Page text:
Sig Ep conducts annual fundraiser | The Triangle

Sig Ep conducts annual fundraiser

Drexel’s Sigma Phi Epsilon chapter raised over $55,000 for children’s cancer research, partnering with the St. Baldrick’s Foundation for their annual head-shaving event April 25. Over 150 people lined up in Drexel’s Recreation Center to shave their heads and enjoy the event’s music, inflatable carnival games and food.

The St. Baldrick’s Foundation is a nonprofit organization renowned for spreading awareness of childhood cancer and raising money for research. As part of its fundraising, the foundation assists various groups in holding head-shaving events, which have cumulatively helped raise over $118 million for research.

Originally scheduled for March 14, the event was pushed back due to the death of Phi Mu sister Stephanie Ross. Prior to her death, Ross was very close with the fraternity and had even pledged to donate 8 inches of her hair to make wigs for child cancer victims and help raise money for the event.

Ross’ fundraising account alone raised over $5,000 for the cause. In Ross’ memory, SigEp member and close friend of Ross Daniel Szwerc, a film and video major, entered a “Bold IS…” competition that Lexus, one of this year’s St. Baldrick’s sponsors, was holding.

“You had to make about a 10-20 second video … basically say[ing] what you would put the money toward and why it was bold to shave your head,” Sean Soboloski, chairman of the head-shaving event and mechanical engineering major, said, explaining the process his fraternity brother went through.

As a result of being one of the competition’s 10 winners, Szwerc won $2,500, which he donated to Ross’ memorial fund.

In addition to donating to Ross’ memorial fund, over the last few months SigEp members have been personally raising money by reaching out to their co-workers, friends and families using social media and even panhandling for funds to show their devotion to the cause.

“Pharmaceutical companies need organizations like St. Baldrick’s to raise money for breakthroughs,” Kyle FitzPatrick, SigEp “shavee” and a mechanical engineering pre-junior, explained.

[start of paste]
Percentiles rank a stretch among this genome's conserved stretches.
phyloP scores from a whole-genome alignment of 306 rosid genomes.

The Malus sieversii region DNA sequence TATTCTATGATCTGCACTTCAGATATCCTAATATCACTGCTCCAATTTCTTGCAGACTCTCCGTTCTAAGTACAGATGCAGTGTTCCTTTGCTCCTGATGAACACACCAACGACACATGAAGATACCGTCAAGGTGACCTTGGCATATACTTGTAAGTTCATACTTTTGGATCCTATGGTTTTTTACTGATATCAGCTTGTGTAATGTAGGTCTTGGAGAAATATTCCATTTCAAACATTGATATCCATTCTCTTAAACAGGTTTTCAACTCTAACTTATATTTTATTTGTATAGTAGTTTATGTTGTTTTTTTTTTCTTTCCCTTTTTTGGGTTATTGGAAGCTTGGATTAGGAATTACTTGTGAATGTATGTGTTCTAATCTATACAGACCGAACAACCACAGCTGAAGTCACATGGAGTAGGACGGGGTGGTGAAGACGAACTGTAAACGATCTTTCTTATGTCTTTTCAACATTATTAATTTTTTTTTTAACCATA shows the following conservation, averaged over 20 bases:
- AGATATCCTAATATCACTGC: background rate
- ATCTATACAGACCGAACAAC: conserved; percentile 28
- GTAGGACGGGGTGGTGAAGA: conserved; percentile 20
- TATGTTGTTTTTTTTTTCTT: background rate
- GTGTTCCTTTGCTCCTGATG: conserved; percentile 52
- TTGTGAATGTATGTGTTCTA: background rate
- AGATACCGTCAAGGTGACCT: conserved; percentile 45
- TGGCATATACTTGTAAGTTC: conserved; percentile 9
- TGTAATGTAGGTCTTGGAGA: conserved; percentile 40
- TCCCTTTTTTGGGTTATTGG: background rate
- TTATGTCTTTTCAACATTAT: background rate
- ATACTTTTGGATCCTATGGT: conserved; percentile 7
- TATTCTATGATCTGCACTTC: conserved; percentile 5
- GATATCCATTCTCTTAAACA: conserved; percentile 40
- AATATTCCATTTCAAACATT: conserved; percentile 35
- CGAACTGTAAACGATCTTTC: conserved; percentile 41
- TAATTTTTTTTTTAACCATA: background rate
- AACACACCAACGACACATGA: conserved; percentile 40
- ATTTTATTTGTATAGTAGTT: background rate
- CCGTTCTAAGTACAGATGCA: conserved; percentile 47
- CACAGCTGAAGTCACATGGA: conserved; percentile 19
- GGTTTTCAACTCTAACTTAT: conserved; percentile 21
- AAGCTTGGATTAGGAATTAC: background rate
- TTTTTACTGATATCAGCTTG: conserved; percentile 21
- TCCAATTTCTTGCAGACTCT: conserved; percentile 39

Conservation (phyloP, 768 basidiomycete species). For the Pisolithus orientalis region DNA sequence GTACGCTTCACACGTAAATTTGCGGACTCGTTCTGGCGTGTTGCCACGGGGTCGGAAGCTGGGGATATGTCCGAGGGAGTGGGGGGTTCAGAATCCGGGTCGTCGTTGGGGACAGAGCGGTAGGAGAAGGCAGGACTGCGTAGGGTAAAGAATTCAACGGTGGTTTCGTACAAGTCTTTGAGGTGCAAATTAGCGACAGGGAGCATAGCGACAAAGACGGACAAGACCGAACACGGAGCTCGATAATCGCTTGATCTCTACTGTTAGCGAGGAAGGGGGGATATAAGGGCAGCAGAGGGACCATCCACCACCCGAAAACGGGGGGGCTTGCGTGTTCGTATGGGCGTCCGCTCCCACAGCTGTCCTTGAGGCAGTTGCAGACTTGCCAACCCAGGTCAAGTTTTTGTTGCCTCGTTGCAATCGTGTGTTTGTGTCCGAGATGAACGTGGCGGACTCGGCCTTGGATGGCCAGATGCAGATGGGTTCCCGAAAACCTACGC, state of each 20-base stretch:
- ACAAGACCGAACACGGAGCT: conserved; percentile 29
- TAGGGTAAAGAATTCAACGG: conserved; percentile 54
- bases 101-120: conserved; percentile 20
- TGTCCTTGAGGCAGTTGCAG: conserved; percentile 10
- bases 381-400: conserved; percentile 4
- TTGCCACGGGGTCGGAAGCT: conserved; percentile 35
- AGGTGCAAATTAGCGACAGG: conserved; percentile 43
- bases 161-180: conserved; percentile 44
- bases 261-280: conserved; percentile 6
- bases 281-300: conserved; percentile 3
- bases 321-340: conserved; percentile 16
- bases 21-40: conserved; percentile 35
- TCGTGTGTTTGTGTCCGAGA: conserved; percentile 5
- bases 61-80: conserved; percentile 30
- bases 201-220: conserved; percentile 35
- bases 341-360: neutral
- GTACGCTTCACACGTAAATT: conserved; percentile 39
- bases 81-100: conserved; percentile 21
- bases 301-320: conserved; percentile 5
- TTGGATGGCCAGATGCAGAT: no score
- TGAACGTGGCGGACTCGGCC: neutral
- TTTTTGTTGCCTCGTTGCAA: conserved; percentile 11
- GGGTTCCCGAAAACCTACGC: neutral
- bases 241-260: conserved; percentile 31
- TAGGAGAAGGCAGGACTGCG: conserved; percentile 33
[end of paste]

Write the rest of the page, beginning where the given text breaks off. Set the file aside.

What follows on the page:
Members of the foundation along with unaffiliated students and participating members of the community lined up single-file to shave their heads or chop their locks for the charity.

Photo Credit: Ken Chaney
Photo Credit: Ken Chaney

In addition to watching participants say goodbye to their hair, visitors could also buy baked goods and other foods from vendors like the Entrepreneurship of the Living-Learning Community, the profits of which also went to St. Baldrick’s.

“I’m sure many members have family members or know of those who have been affected by cancer, pediatric or not,” Justin San Juan, SigEp member, St. Baldrick’s shave participant and biomedical engineering major, said, explaining another motivation for SigEp’s ardent fundraising.

Soboloski, a fourth-year “shavee” explains that working with St. Baldrick’s is more than just an annual event for SigEp. “It’s something that’s very engrained within our chapter. It’s a part of being a member.”

“Two of our members are actually pediatric cancer survivors,” Soboloski continued.

David Zilly, a business and engineering major, is one such member who has been in remission for 14 years. He says knowing what a child with cancer goes through motivates him to raise money for the cause. It is his third time shaving his head with his fraternity.

“I was diagnosed when I was seven years old,” Zilly said, elucidating his personal connection to the charity. “I had Ewing’s sarcoma. It’s a rare type of bone cancer which I had in my right chest wall.”

Zilly said he made an instant personal connection with SigEp after finding out they were involved with the St. Baldrick’s Foundation.

“I talk to the new members every year about my experience. Kind of get them hyped up about raising money for kids that were like me,” Zilly said.

“I actually had no idea that Zilly was a cancer survivor until a few weeks after I joined [SigEp],” San Juan said. “He’s definitely an inspiration as he’s living proof that cancer can be beaten, and having him in SigEp motivates us to keep pushing past our yearly goals.”